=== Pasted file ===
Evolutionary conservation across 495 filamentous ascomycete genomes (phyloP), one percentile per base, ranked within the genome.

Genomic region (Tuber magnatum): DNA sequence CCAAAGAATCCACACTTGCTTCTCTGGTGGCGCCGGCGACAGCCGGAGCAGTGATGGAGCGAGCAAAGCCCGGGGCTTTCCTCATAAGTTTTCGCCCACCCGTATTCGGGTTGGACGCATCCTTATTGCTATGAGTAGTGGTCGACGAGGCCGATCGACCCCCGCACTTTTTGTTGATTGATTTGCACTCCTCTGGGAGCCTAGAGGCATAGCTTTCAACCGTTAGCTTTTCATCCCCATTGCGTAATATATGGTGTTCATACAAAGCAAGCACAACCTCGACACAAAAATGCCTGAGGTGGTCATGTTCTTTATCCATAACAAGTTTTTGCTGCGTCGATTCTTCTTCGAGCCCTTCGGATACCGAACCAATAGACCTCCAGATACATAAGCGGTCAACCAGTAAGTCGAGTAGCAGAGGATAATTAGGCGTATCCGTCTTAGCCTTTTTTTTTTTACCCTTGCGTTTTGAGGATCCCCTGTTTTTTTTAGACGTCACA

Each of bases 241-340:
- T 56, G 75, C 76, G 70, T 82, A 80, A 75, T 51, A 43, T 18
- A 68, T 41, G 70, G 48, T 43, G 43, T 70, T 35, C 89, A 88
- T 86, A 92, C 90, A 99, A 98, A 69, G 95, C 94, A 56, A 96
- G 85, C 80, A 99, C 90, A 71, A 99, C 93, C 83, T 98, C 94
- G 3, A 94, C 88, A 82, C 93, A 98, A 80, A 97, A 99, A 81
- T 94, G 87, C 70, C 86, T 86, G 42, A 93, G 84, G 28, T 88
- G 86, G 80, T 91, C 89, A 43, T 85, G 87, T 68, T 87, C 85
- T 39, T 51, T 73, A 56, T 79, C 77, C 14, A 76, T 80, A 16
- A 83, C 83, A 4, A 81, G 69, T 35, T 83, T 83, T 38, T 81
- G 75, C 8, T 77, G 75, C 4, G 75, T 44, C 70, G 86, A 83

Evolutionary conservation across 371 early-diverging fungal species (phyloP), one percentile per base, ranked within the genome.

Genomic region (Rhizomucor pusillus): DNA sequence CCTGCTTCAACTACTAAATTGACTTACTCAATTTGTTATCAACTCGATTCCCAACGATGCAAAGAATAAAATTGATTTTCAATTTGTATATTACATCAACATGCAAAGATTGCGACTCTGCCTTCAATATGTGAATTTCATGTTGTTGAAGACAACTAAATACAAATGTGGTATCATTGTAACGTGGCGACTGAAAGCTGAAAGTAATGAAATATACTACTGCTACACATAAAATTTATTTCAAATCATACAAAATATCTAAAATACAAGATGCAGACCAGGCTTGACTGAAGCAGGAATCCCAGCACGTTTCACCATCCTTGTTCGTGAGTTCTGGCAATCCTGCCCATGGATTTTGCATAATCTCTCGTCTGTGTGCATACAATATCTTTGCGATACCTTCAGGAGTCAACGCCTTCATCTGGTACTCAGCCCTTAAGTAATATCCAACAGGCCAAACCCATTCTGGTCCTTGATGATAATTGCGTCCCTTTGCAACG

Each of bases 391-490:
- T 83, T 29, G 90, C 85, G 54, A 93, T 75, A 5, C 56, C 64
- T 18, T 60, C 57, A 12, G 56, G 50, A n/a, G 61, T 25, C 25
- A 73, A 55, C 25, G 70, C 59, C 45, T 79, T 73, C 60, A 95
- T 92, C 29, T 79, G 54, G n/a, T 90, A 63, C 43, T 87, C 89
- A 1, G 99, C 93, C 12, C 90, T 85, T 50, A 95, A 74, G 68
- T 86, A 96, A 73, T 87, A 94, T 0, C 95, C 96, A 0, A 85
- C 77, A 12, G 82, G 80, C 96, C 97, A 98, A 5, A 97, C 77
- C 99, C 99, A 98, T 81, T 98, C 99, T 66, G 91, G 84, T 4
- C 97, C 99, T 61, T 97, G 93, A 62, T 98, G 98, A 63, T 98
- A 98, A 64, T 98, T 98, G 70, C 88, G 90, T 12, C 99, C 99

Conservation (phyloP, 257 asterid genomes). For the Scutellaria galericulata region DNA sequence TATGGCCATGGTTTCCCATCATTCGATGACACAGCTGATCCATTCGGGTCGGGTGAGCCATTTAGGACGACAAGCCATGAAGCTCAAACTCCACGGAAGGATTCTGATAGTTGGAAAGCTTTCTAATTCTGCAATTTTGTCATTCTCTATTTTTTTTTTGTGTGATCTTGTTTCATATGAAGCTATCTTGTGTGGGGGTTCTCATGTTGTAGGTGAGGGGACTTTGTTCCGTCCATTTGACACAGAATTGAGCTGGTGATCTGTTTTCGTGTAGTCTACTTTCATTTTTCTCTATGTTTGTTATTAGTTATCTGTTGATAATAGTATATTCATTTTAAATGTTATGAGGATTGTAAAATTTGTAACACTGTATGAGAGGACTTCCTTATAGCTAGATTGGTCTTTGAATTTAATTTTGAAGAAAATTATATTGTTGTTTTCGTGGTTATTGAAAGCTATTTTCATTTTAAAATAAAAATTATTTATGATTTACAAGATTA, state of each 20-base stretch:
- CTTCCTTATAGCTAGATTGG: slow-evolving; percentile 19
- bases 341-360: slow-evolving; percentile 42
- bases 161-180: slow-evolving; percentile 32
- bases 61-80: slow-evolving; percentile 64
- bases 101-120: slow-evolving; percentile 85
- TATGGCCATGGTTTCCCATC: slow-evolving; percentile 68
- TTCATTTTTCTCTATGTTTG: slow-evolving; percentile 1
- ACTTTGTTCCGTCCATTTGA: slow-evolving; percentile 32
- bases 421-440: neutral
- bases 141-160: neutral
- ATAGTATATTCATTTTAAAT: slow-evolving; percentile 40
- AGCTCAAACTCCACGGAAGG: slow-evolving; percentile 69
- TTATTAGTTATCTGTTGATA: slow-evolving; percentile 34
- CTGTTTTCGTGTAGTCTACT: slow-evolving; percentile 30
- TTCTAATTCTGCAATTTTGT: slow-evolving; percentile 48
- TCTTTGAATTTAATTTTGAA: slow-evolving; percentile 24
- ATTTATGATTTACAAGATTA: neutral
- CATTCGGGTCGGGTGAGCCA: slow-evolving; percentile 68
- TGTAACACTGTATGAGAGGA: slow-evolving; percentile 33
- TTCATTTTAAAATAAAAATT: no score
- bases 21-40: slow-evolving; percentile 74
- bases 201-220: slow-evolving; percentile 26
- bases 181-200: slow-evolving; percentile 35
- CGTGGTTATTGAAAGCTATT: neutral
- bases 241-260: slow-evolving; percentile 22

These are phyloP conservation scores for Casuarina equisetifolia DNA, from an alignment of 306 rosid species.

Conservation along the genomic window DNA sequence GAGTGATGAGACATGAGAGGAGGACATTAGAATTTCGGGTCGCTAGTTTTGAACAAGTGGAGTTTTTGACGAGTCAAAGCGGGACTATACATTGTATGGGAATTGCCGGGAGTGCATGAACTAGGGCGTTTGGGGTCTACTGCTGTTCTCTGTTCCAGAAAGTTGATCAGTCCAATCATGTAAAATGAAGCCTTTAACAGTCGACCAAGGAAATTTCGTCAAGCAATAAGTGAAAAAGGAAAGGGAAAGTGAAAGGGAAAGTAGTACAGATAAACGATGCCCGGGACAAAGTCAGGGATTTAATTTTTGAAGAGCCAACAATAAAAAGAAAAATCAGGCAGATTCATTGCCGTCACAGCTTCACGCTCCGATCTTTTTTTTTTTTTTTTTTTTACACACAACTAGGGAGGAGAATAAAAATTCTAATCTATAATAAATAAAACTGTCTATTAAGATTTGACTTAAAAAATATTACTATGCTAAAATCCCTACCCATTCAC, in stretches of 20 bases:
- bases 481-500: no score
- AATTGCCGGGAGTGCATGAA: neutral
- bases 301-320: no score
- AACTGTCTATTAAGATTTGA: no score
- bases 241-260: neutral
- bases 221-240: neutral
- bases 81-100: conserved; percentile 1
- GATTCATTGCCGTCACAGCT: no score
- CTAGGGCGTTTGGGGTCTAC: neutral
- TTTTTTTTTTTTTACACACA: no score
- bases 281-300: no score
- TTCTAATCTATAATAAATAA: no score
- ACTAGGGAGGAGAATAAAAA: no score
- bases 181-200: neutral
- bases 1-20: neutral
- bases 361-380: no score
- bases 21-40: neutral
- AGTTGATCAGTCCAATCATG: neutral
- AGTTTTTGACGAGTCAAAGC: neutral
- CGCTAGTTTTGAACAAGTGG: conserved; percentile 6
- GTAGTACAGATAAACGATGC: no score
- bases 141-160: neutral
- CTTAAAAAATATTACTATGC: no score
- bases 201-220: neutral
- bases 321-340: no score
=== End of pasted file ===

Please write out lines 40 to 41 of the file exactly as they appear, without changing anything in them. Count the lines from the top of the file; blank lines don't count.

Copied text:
- TTATTAGTTATCTGTTGATA: slow-evolving; percentile 34
- CTGTTTTCGTGTAGTCTACT: slow-evolving; percentile 30